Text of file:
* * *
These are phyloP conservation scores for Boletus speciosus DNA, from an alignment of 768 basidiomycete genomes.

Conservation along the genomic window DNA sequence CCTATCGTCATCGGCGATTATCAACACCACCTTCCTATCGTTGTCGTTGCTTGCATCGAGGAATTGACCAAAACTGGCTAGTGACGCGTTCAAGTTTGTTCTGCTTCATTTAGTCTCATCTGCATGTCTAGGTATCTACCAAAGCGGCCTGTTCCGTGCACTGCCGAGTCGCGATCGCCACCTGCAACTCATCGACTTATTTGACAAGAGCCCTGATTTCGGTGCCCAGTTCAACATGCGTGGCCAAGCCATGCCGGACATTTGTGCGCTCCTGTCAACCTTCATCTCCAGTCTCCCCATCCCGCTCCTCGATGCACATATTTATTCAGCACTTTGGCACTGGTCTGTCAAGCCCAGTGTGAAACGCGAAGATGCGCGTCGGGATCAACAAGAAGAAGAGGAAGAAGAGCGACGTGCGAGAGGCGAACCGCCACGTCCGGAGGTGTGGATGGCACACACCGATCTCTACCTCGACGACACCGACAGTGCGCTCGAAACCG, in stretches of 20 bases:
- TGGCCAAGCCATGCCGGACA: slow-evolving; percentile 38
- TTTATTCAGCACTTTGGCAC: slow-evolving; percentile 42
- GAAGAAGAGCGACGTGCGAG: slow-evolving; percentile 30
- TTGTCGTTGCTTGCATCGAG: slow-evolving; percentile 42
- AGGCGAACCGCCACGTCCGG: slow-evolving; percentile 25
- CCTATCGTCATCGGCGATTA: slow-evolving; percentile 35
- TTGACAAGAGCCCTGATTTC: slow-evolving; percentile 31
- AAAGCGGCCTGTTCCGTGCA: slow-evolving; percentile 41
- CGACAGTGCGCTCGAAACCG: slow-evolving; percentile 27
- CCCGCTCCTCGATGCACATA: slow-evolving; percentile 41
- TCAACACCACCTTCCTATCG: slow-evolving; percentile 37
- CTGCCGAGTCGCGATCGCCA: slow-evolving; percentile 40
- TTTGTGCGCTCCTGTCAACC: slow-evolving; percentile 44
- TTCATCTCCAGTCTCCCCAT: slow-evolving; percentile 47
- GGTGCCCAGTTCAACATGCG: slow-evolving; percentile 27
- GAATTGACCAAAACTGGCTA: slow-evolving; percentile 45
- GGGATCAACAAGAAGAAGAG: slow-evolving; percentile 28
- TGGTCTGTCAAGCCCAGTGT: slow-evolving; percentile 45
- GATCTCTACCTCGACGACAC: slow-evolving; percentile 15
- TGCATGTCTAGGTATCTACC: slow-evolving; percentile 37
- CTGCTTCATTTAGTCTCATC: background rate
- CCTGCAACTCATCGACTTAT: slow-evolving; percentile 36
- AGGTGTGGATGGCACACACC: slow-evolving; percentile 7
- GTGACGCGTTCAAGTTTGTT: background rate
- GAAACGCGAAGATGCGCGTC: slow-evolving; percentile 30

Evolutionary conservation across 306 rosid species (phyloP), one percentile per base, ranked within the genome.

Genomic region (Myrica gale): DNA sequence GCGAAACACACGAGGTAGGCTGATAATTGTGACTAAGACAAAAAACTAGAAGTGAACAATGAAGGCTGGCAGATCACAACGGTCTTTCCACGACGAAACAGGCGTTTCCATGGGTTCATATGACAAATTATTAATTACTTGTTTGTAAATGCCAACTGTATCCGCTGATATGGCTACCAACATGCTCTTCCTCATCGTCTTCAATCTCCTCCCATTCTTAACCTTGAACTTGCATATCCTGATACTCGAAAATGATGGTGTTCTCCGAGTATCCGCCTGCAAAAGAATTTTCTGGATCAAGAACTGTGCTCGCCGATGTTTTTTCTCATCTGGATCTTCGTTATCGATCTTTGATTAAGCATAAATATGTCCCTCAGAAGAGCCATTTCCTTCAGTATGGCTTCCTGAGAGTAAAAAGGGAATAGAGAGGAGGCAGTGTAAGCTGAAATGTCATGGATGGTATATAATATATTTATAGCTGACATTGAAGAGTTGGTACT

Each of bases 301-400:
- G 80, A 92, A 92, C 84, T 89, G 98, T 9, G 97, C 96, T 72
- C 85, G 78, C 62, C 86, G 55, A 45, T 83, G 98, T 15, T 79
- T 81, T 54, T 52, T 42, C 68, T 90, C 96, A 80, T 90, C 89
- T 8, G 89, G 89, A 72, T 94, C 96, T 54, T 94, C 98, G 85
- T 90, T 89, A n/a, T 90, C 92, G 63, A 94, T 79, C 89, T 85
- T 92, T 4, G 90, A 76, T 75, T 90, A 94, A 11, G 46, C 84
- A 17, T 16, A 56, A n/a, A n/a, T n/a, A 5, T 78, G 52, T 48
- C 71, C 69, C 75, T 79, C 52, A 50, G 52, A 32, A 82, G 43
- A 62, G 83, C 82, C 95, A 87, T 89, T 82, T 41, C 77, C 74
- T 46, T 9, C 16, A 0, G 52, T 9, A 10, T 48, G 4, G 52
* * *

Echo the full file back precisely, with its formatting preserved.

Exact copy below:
These are phyloP conservation scores for Boletus speciosus DNA, from an alignment of 768 basidiomycete genomes.

Conservation along the genomic window DNA sequence CCTATCGTCATCGGCGATTATCAACACCACCTTCCTATCGTTGTCGTTGCTTGCATCGAGGAATTGACCAAAACTGGCTAGTGACGCGTTCAAGTTTGTTCTGCTTCATTTAGTCTCATCTGCATGTCTAGGTATCTACCAAAGCGGCCTGTTCCGTGCACTGCCGAGTCGCGATCGCCACCTGCAACTCATCGACTTATTTGACAAGAGCCCTGATTTCGGTGCCCAGTTCAACATGCGTGGCCAAGCCATGCCGGACATTTGTGCGCTCCTGTCAACCTTCATCTCCAGTCTCCCCATCCCGCTCCTCGATGCACATATTTATTCAGCACTTTGGCACTGGTCTGTCAAGCCCAGTGTGAAACGCGAAGATGCGCGTCGGGATCAACAAGAAGAAGAGGAAGAAGAGCGACGTGCGAGAGGCGAACCGCCACGTCCGGAGGTGTGGATGGCACACACCGATCTCTACCTCGACGACACCGACAGTGCGCTCGAAACCG, in stretches of 20 bases:
- TGGCCAAGCCATGCCGGACA: slow-evolving; percentile 38
- TTTATTCAGCACTTTGGCAC: slow-evolving; percentile 42
- GAAGAAGAGCGACGTGCGAG: slow-evolving; percentile 30
- TTGTCGTTGCTTGCATCGAG: slow-evolving; percentile 42
- AGGCGAACCGCCACGTCCGG: slow-evolving; percentile 25
- CCTATCGTCATCGGCGATTA: slow-evolving; percentile 35
- TTGACAAGAGCCCTGATTTC: slow-evolving; percentile 31
- AAAGCGGCCTGTTCCGTGCA: slow-evolving; percentile 41
- CGACAGTGCGCTCGAAACCG: slow-evolving; percentile 27
- CCCGCTCCTCGATGCACATA: slow-evolving; percentile 41
- TCAACACCACCTTCCTATCG: slow-evolving; percentile 37
- CTGCCGAGTCGCGATCGCCA: slow-evolving; percentile 40
- TTTGTGCGCTCCTGTCAACC: slow-evolving; percentile 44
- TTCATCTCCAGTCTCCCCAT: slow-evolving; percentile 47
- GGTGCCCAGTTCAACATGCG: slow-evolving; percentile 27
- GAATTGACCAAAACTGGCTA: slow-evolving; percentile 45
- GGGATCAACAAGAAGAAGAG: slow-evolving; percentile 28
- TGGTCTGTCAAGCCCAGTGT: slow-evolving; percentile 45
- GATCTCTACCTCGACGACAC: slow-evolving; percentile 15
- TGCATGTCTAGGTATCTACC: slow-evolving; percentile 37
- CTGCTTCATTTAGTCTCATC: background rate
- CCTGCAACTCATCGACTTAT: slow-evolving; percentile 36
- AGGTGTGGATGGCACACACC: slow-evolving; percentile 7
- GTGACGCGTTCAAGTTTGTT: background rate
- GAAACGCGAAGATGCGCGTC: slow-evolving; percentile 30

Evolutionary conservation across 306 rosid species (phyloP), one percentile per base, ranked within the genome.

Genomic region (Myrica gale): DNA sequence GCGAAACACACGAGGTAGGCTGATAATTGTGACTAAGACAAAAAACTAGAAGTGAACAATGAAGGCTGGCAGATCACAACGGTCTTTCCACGACGAAACAGGCGTTTCCATGGGTTCATATGACAAATTATTAATTACTTGTTTGTAAATGCCAACTGTATCCGCTGATATGGCTACCAACATGCTCTTCCTCATCGTCTTCAATCTCCTCCCATTCTTAACCTTGAACTTGCATATCCTGATACTCGAAAATGATGGTGTTCTCCGAGTATCCGCCTGCAAAAGAATTTTCTGGATCAAGAACTGTGCTCGCCGATGTTTTTTCTCATCTGGATCTTCGTTATCGATCTTTGATTAAGCATAAATATGTCCCTCAGAAGAGCCATTTCCTTCAGTATGGCTTCCTGAGAGTAAAAAGGGAATAGAGAGGAGGCAGTGTAAGCTGAAATGTCATGGATGGTATATAATATATTTATAGCTGACATTGAAGAGTTGGTACT

Each of bases 301-400:
- G 80, A 92, A 92, C 84, T 89, G 98, T 9, G 97, C 96, T 72
- C 85, G 78, C 62, C 86, G 55, A 45, T 83, G 98, T 15, T 79
- T 81, T 54, T 52, T 42, C 68, T 90, C 96, A 80, T 90, C 89
- T 8, G 89, G 89, A 72, T 94, C 96, T 54, T 94, C 98, G 85
- T 90, T 89, A n/a, T 90, C 92, G 63, A 94, T 79, C 89, T 85
- T 92, T 4, G 90, A 76, T 75, T 90, A 94, A 11, G 46, C 84
- A 17, T 16, A 56, A n/a, A n/a, T n/a, A 5, T 78, G 52, T 48
- C 71, C 69, C 75, T 79, C 52, A 50, G 52, A 32, A 82, G 43
- A 62, G 83, C 82, C 95, A 87, T 89, T 82, T 41, C 77, C 74
- T 46, T 9, C 16, A 0, G 52, T 9, A 10, T 48, G 4, G 52